(b. 1703, Paris, d. 1770, Paris)
The Love Letter1750
Oil on canvas, 81 x 75 cm
National Gallery of Art, Washington
This painting is also referred to as The Two Confidantes, The Messenger, The Lovers' Secret Mail. It typifies the pastoral idiom Boucher had already made his own by the late 1740s. He never concerned himself with the verities of country life, but employed the shepherdess type as an idealized protagonist for his decorative pictures. In this example he lavished his brush on the women's satin dresses, their powdery skin, and the casual perfection at their hair.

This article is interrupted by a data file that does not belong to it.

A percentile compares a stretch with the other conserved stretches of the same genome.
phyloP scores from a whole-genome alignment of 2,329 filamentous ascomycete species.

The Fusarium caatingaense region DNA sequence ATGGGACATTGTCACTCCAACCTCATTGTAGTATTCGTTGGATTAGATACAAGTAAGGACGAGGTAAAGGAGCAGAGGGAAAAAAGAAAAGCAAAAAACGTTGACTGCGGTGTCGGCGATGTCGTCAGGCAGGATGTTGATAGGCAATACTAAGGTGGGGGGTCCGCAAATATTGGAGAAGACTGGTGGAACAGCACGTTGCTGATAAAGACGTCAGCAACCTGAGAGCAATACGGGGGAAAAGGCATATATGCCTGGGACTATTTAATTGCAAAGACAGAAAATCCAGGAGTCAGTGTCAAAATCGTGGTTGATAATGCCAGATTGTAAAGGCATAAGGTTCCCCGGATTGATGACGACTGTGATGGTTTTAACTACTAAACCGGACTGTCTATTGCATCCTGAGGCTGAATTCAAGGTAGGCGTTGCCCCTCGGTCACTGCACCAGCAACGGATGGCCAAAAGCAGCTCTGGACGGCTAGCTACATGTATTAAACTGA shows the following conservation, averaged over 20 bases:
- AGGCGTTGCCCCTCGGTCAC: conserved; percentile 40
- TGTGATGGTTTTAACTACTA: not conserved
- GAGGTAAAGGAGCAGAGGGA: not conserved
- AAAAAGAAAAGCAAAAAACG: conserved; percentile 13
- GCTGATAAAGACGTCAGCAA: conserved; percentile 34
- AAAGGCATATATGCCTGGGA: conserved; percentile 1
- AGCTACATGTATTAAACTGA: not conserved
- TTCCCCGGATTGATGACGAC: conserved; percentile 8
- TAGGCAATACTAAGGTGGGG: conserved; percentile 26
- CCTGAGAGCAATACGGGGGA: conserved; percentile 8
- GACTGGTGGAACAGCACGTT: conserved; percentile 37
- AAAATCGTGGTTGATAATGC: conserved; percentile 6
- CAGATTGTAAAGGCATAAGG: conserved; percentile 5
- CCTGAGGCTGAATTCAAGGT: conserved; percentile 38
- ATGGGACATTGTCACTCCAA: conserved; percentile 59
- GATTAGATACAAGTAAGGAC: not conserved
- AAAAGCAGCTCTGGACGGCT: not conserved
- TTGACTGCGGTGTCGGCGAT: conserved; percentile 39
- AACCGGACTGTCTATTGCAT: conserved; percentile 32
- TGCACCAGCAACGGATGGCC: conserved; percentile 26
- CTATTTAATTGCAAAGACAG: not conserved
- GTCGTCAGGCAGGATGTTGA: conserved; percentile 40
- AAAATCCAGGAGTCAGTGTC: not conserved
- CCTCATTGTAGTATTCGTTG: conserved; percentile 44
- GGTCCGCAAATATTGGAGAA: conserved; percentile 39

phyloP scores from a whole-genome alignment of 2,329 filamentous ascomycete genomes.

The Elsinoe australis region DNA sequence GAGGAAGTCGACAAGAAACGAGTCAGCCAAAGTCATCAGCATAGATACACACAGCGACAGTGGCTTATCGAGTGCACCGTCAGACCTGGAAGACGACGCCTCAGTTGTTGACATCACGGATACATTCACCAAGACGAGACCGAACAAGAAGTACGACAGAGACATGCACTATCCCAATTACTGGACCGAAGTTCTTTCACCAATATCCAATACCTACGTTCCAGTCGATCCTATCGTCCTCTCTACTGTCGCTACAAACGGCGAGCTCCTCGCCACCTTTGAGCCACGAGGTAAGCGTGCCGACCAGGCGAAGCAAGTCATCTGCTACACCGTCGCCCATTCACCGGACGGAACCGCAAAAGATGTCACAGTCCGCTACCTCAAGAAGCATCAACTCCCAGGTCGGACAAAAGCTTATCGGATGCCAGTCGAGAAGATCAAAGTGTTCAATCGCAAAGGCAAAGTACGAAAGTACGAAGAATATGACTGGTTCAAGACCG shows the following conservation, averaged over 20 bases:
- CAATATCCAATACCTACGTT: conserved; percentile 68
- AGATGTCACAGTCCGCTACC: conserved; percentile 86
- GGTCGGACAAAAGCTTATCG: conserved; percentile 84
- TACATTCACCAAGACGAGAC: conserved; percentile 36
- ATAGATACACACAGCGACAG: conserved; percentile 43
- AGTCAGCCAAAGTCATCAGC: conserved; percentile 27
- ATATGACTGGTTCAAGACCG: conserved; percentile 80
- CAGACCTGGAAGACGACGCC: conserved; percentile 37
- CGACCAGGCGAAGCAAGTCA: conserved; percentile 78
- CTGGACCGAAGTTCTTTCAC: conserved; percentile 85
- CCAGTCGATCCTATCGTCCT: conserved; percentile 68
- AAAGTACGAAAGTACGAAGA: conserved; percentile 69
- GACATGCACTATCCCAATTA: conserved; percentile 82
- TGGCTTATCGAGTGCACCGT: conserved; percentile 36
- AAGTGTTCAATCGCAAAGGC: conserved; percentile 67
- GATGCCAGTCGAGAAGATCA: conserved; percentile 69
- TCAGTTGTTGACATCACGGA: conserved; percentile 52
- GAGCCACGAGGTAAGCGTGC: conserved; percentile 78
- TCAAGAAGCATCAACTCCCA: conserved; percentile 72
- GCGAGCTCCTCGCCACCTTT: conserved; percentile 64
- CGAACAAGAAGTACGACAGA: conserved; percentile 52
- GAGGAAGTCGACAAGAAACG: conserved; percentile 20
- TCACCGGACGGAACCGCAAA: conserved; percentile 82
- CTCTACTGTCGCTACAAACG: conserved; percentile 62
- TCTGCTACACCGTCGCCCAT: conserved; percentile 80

The painting is the pendant to the Interrupted Sleep (Metropolitan Museum of Art, New York), another pastoral subject matching in size, composition and amorous theme. The paintings were produced for Jeanne Antoinette Poisson, marquise de Pompadour, the mistress of Louis XV. They were described as overdoors for Pompadour's residence at Bellevue outside Paris.